When I heard about the death of Larry King I thought – “the braces”. He had not been on our screens in his trademark show Larry King Live – for a decade. Yet, the visual image of King stayed in the mind. Also, the tone and manner of the interviews he conducted. He would lean forward in a spirit of intimacy and ask “the difficult questions” with the feel of a private conversation that made his interviewees feel relaxed and prepared to reveal more. It gave him a long career because it takes two to tango – and the great, the good and the not so good were happy to talk. The Brit who also mastered this skill was the late David Frost.
Tough minded journalists who fancied that they were “holding the powerful to account” looked down on this type of interview. But they tended to have shorter careers. Nobody likes to be badgered, treated with scepticism and even disdain on air. Besides, “the tough interview” becomes as much about the combative egos of the interviewers as the interviewee. The interviewer is too busy trying to “land a punch” and elicit the “gotcha moment” that leads the news bulletins for the day. Listening – always a difficult thing to do well – goes by the wayside. As viewers we intuit this and find it unappealing over time.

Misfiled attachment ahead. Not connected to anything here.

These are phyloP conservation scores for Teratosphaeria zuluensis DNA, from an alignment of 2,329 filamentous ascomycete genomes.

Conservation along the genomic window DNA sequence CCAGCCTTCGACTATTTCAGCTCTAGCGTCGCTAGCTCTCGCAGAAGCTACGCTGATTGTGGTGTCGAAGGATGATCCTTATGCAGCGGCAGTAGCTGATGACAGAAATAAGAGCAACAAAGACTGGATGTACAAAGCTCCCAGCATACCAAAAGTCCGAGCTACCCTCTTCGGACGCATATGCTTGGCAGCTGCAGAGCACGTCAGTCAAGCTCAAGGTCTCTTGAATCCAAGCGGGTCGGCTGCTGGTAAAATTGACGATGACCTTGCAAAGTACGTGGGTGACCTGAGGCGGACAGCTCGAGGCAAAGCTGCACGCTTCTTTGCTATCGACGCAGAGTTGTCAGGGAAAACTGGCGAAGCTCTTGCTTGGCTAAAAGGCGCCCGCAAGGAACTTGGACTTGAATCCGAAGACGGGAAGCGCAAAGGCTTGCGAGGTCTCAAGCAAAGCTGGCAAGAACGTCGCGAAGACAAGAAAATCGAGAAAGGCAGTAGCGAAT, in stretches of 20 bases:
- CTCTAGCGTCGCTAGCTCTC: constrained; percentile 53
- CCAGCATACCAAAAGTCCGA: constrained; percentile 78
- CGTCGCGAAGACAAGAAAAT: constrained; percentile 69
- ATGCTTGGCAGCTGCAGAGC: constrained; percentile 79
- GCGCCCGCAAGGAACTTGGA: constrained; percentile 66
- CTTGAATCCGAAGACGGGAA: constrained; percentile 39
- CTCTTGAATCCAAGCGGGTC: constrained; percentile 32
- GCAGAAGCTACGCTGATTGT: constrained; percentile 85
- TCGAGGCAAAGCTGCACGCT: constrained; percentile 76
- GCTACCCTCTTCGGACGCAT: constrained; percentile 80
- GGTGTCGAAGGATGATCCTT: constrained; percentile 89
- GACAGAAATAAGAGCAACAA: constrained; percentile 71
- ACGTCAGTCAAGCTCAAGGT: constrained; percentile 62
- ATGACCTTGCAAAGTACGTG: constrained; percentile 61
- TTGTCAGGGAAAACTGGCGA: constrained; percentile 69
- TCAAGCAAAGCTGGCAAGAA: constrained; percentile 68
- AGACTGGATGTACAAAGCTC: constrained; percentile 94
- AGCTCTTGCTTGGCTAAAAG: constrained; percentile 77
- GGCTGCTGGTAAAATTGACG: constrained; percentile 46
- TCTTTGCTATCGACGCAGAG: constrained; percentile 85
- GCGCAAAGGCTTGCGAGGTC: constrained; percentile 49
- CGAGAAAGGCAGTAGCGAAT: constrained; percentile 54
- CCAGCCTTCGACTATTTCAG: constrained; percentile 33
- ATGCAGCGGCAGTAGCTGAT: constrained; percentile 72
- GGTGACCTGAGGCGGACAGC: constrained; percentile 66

The career of King also tells us something about branding and memory. I can’t remember much of his individual interviews but I can remember their intimate tone. Maya Angelou put it well when she said: “I've learned that people will forget what you said, people will forget what you did, but people will never forget how you made them feel.”
He also understood branding. In modern parlance he had an “instantly recognisable visual asset” in his braces – they trigger a visual memory at the mere mention of his name.
In truth, when I heard about his death, I had forgotten about him. Media are so pervasive and full of personalities that memories of the early generation fade fast as the all-consuming media juggernaut moves forward throwing up new personalities who in turn fade from memory like mayflies seeming to last only a season.
It takes hard work and insight to keep your name in front of the public for six decades, as King did. His insight was that we like people who listen and treat others with common humanity. This is unlikely to ever go out of fashion – but it is much more difficult to do on air in a hot studio than it looks.
Julian Saunders is a strategist, writer and teacher. He was CEO of a creative agency (WPP’s Red Cell) and has worked for the UK government and Google. email@example.com